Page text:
Picking an eCommerce Business Model
B2B (business to business), B2C (business to consumer), drop shipping, direct sales, wholesale: You may be familiar with some of these terms, but what do they actually mean and more importantly, why do they matter?
It is imperative to understand how these models differ from one another and how they impact what and to whom you sell to.
Three basic eCommerce business models
- Direct Sales / B2C (Business to Consumer)- Any product sold directly to the customer is considered direct selling or B2C. This means there are no middlemen between you and your customer. Most eCommerce startup businesses are B2C
- B2B (Business to Business) / Wholesale- Products that are bought or manufactured and then sold in bulk to a distributor are considered those involved in a business to business (B2B) transaction. The company or person(s) your products are sold to (in bulk) will turn around and “distribute” them in smaller quantities directly to consumers (B2C). [su_spacer size=”18″]For example, if you wanted to sell your products to Wal-Mart, you wouldn’t just sell one unit, you would sell large quantities like a 1,000 or 10,000 units.The main advantage of B2B selling is that you don’t have to deal with the end-user and you are paid up front regardless of the product’s success in individual stores. Also, it’s much easier to get repeat business from a distributor than from a customer. Challenges of B2B selling include finding a distributor and being able to meet demands such as offering flexible payment options, guaranteeing them an MEP (minimum advertised price) and even potentially giving them exclusive rights to a product.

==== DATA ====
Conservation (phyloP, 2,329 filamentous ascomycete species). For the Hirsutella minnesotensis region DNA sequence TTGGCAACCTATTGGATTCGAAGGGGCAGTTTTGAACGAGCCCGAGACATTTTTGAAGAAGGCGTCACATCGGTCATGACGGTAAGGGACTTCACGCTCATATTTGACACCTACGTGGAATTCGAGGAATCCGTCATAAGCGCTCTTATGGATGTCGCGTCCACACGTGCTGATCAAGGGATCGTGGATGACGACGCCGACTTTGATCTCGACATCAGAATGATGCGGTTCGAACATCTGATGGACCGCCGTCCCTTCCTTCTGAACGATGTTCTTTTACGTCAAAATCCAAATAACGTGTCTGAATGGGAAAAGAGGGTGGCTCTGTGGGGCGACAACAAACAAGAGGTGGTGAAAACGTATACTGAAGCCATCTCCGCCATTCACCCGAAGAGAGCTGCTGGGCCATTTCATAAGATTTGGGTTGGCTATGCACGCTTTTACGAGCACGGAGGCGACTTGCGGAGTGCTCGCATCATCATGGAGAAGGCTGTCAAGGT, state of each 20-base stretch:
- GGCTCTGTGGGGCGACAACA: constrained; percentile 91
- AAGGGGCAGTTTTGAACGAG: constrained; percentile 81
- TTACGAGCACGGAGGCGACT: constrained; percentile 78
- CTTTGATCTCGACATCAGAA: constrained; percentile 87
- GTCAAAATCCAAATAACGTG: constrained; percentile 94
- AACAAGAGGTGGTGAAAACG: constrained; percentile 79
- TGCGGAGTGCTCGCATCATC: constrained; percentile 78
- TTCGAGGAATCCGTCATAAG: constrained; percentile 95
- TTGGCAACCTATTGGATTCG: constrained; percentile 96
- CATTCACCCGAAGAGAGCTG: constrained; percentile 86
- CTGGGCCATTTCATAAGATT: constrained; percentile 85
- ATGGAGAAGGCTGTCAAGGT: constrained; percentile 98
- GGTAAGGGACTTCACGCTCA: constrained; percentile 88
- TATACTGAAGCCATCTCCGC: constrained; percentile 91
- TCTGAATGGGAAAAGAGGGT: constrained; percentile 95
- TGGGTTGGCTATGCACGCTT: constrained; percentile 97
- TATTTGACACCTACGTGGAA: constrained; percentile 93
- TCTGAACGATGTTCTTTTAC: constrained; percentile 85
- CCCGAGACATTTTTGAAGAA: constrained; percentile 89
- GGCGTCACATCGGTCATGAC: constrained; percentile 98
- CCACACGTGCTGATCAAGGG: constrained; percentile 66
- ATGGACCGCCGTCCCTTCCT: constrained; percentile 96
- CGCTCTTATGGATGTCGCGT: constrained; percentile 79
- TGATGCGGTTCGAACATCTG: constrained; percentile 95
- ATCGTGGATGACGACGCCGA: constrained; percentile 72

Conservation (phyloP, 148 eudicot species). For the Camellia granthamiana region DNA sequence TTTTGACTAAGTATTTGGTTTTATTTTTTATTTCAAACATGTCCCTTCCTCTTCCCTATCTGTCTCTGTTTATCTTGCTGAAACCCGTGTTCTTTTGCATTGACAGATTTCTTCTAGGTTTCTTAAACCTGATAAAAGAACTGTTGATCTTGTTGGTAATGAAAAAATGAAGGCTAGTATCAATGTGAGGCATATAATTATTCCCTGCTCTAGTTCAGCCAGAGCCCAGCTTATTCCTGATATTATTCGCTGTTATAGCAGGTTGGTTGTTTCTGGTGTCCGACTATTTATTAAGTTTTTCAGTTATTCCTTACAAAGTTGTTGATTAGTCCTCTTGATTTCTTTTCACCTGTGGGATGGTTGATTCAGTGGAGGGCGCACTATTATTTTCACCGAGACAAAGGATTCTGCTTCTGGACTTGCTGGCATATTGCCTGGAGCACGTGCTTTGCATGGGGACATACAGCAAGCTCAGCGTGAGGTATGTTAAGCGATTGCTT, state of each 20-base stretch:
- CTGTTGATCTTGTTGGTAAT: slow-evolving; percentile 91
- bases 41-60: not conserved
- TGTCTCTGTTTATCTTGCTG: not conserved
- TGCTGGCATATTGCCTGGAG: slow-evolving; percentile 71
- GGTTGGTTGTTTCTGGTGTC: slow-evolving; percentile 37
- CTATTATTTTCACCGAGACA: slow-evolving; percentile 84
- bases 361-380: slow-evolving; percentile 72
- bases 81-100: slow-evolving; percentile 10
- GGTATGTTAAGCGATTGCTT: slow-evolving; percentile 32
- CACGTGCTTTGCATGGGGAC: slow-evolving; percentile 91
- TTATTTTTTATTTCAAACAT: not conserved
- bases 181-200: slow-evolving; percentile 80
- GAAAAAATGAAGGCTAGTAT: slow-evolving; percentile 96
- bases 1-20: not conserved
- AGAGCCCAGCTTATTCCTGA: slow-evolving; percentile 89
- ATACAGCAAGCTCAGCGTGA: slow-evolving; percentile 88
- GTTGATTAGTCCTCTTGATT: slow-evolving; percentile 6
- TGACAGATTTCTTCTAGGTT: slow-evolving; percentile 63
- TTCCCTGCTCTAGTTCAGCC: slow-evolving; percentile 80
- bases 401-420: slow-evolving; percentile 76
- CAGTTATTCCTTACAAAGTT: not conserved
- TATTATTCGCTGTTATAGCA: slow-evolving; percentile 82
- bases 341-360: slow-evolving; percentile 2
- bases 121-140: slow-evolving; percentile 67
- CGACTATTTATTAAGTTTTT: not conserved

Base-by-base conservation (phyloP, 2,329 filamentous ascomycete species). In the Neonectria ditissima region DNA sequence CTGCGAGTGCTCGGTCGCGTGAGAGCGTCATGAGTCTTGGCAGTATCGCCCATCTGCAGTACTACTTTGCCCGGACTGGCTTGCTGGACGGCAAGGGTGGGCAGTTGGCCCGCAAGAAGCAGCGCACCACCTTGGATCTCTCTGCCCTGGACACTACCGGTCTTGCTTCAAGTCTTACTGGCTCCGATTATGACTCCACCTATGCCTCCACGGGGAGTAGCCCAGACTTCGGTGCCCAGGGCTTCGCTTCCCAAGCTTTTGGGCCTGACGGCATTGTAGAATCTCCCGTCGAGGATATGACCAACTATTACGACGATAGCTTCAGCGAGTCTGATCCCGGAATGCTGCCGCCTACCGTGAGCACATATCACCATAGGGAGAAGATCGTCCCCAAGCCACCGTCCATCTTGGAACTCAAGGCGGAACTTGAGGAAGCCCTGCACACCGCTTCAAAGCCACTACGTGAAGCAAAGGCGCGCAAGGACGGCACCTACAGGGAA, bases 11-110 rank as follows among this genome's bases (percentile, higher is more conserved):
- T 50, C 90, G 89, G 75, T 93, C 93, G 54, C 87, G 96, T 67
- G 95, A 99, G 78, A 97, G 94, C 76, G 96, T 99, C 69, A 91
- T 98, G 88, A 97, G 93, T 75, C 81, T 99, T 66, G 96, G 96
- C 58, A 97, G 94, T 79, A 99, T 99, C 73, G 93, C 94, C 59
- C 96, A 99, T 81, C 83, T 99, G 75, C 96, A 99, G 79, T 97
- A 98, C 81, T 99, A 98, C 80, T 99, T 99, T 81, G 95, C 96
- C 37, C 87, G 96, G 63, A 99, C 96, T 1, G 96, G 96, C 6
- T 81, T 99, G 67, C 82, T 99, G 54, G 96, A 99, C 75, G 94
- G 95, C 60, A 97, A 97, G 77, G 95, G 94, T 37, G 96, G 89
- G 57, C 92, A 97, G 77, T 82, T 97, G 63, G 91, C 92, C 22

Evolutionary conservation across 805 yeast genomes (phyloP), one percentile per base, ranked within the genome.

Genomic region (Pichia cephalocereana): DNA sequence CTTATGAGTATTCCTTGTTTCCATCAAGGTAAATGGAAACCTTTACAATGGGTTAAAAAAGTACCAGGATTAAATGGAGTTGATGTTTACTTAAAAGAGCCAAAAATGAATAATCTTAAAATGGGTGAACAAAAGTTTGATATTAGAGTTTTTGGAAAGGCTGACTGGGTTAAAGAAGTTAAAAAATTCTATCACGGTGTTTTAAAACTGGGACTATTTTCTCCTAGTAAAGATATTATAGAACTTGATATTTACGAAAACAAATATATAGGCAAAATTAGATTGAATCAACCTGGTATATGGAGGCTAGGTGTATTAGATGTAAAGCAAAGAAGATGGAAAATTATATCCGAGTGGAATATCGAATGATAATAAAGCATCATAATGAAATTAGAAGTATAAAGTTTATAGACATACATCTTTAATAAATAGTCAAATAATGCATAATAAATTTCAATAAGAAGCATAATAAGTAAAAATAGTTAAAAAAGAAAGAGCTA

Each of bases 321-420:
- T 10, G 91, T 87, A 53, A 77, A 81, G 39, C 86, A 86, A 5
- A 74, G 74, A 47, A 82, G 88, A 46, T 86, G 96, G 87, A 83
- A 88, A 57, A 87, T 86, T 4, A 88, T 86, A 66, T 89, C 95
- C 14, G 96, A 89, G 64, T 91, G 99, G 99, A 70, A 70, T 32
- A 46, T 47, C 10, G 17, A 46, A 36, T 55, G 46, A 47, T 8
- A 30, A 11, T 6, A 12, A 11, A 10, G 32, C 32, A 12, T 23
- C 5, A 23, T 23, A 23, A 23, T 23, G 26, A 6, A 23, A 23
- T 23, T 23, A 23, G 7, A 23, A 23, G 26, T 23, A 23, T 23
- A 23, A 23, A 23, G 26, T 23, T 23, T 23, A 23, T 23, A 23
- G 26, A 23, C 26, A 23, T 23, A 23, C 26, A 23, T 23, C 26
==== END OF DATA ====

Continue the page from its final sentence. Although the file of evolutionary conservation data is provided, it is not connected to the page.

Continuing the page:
- Drop Shipping – Drop shipping sounds like one of things that’s too good to be true, and this can indeed often be the case. However, if you can find a legitimate drop shipping supplier and beat out the competition, it can be a very lucrative business model. In fact, before the market became oversaturated, drop shipping turned a lot of people into overnight millionaires. [su_spacer size=”18″]Here’s how it works:
- Customers visit your eCommerce site and purchase a product. You receive payment [su_spacer size=”10″]
- You contact your supplier (the drop shipper) and instruct them to ship the product directly to the customer. You pay them using the money you got from your customer. [su_spacer size=”10″]
- The supplier (drop shipper) puts your company name and logo on the box and ships the product directly to the customer. The customer remains oblivious to the fact that you are simply the middleman in the entire transaction. [su_spacer size=”20″]
Your profit = What the customer paid on your site – What you paid the drop shipper
There’s almost no risk involved with drop shipping since you are not required to pre-purchase merchandise. You simply act as the broker who connects the buyer to the supplier- only the buyer remains unaware of this. In fact, if you’ve ever bought anything from Bestbuy.com, Sears.com, Macys.com, eBay or Amazon, then you’ve likely purchased from something from a drop shipper.
The problem with drop shipping is that it has become extremely competitive in the past few years and making a profit is quite difficult, especially in the short term. But it can be a profitable business model if you find the right source (I’ll explain how to find the best drop shipping sources in the following sections)
Summary of eCommerce Business Models
|Direct Selling (B2C)||B2B||Drop Shipping|
|Startup Capital||Need to buy/manufacture products||Need to buy/manufacture products||$0-$100|
|Potential Profit Margin||Moderate – High||High||Low|
Before starting your business, pick the eCommerce business model that best fits your long term objectives.